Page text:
Federal Government Awards $14 Million To Tuskegee Bioethics CenterWASHINGTON
The federal government has awarded a $14 million grant to Tuskegee University to complete its National Center for Bioethics in Research and Health Care.
The center is the nation’s first bioethics institute dedicated to addressing issues that involve African Americans and other underserved populations. It was created in 1999 with funding from the Centers for Disease Control and Prevention in part to address the legacy of the syphilis study that took place from 1932 to 1972 in Macon County, Ala.
“Tuskegee University serves as an ideal place to house this center, both professionally and symbolically,” said Secretary of Health and Human Services Tommy Thompson in a statement announcing his agency’s awarding of the grant last month. “The center will stand as a testament to those who suffered so unjustly in the name of science.”
The grant will allow the school to renovate the former hospital in which the Tuskegee syphilis study was conducted as well as a residence hall to consolidate the center into one location and provide housing for visiting scholars and interns who participate in bioethics programs.
The center’s objectives are to increase awareness of historical and contemporary medical treatment of African Americans and assist in eliminating racial health disparities and improving access to quality health care and health services. The center also serves as a resource for primary and secondary research exploring the role of cultural diversity in the bioethics community.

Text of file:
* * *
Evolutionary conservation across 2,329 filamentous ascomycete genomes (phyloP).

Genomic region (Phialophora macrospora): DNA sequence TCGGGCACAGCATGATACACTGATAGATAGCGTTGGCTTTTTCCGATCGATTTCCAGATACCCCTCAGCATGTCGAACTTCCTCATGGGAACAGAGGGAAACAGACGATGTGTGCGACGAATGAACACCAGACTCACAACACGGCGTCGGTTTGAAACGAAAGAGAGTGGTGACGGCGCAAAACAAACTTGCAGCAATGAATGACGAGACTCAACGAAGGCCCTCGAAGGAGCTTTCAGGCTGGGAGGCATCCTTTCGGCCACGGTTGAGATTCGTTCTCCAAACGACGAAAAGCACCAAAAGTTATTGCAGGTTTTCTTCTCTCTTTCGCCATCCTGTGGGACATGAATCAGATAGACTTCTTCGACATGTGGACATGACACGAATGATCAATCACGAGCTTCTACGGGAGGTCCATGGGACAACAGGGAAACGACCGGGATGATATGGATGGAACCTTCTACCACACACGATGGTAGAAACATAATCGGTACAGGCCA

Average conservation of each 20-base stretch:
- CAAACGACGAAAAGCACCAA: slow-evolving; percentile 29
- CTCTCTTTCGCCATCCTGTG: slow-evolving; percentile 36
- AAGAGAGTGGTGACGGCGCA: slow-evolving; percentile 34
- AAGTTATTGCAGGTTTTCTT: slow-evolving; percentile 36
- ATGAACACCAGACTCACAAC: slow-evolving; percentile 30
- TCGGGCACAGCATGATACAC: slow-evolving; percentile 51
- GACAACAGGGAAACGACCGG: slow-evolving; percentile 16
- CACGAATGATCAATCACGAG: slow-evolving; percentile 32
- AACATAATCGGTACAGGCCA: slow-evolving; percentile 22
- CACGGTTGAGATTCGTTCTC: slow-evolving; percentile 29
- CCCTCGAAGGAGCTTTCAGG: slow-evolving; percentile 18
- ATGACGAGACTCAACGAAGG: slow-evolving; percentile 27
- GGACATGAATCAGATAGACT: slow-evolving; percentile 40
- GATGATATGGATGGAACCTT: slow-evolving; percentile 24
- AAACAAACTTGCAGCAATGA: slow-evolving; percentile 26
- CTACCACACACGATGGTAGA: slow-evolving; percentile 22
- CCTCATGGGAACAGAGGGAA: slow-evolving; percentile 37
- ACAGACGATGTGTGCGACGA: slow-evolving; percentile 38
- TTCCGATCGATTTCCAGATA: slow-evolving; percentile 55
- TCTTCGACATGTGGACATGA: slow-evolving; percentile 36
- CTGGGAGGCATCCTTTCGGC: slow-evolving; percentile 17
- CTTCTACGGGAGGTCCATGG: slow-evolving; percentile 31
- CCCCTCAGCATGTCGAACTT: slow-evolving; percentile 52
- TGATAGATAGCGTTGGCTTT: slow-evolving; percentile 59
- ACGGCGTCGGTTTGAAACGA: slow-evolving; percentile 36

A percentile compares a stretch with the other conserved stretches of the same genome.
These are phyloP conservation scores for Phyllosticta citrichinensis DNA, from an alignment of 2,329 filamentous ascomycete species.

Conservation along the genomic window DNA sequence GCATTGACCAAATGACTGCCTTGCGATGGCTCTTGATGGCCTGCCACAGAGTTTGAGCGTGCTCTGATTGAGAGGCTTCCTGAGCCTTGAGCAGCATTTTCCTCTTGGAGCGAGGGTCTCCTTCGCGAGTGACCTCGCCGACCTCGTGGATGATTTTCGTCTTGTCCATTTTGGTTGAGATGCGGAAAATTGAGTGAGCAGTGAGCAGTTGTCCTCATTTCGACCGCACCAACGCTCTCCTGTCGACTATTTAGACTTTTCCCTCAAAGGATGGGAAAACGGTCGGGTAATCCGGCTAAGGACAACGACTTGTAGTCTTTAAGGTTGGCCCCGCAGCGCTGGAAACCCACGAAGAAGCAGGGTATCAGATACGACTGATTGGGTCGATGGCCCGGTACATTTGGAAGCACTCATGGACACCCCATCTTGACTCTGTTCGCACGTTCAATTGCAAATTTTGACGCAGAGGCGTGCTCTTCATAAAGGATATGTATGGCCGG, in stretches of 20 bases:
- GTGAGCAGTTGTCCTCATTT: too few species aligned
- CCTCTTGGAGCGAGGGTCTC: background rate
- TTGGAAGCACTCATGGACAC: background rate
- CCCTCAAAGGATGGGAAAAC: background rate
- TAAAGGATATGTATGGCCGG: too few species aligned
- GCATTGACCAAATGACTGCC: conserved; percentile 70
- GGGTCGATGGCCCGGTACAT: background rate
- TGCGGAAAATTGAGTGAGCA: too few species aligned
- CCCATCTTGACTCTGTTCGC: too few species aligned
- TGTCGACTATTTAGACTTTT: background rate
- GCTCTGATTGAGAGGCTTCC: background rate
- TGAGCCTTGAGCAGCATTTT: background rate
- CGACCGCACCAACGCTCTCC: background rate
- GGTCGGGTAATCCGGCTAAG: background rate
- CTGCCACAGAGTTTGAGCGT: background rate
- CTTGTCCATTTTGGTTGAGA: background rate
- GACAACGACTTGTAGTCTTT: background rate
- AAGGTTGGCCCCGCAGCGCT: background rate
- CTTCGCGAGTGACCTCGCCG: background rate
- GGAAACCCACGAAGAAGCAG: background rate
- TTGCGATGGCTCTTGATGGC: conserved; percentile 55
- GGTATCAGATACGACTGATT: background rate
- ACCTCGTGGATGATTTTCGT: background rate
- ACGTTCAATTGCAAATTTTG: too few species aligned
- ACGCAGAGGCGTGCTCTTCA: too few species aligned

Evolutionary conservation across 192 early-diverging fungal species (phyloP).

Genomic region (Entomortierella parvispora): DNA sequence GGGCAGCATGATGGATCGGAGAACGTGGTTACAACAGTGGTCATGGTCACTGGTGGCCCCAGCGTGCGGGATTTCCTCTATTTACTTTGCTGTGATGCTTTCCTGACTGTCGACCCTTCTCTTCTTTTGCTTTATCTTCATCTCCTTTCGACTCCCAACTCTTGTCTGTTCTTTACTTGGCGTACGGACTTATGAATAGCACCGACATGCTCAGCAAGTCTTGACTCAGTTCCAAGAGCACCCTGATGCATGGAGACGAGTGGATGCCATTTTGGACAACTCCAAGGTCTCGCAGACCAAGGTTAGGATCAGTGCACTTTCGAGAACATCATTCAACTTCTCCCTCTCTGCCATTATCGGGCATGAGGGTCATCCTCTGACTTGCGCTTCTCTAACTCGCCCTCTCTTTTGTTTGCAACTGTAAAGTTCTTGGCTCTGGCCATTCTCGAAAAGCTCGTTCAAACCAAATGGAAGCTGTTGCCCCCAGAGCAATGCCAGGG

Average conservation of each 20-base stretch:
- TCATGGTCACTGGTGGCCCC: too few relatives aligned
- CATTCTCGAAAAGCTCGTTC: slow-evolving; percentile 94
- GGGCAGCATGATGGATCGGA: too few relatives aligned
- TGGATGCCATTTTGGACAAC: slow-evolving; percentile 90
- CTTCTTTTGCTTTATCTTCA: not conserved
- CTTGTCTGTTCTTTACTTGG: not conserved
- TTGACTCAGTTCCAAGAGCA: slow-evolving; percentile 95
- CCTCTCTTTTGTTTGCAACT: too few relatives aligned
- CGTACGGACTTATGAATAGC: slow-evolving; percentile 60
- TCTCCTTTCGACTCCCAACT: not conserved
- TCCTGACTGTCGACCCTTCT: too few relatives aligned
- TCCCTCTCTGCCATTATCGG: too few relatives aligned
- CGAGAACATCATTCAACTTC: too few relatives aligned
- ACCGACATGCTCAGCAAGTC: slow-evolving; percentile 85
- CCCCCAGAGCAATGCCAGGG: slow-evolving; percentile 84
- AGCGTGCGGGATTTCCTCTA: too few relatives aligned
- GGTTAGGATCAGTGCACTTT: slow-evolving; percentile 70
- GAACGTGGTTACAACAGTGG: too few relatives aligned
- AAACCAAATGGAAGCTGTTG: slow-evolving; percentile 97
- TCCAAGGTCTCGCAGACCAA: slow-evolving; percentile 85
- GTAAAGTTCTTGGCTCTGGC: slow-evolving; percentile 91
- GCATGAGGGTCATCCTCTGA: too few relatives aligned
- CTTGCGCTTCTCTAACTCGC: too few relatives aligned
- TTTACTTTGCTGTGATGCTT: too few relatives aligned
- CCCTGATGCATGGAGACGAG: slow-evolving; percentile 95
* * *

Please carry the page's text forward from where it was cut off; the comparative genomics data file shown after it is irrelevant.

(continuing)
“This funding enables us to form a critical mass of dedicated scholars and scientists fully committed to the principles and practices of interdisciplinary and multidisciplinary research, policy analysis and public discourse, all in the interest of improving public health and health policy,” says Dr. Benjamin Payton, president of Tuskegee University.
The center has already received federal grants and private funding totaling $16 million, including multi-million dollar donations from the Ford Motor Co., the United Negro College Fund and the Lilly Foundation. Since 1998, Tuskegee has received $10 million in federal funds earmarked to cover operating expenses of the center.
With the program funds, the school has developed a bioethics curriculum for all entering students and assisted in creating a new Ph.D. program in the biosciences aimed at developing a pool of African American and other minority students with training in the fields of biosciences and bioethics.
Tuskegee committed the earlier funding to outreach programs in the areas around campus where many families were affected by the syphilis experiment to identify and prevent major threats to African American health, like diabetes. The school has also developed partnership programs with other institutions, including a cancer prevention program with New York University and the University of Alabama-Birmingham.
The new center has helped initiate a dialogue across a number of departments at Tuskegee around health and biomedical issues.
“It has brought together diverse academic units into a conversation if not an alliance in ways that we just didn’t have before,” Payton says. “It’s created a framework within which science and liberal arts can talk and listen and begin to appreciate one another in ways that we don’t normally have.”
— By Ben Hammer
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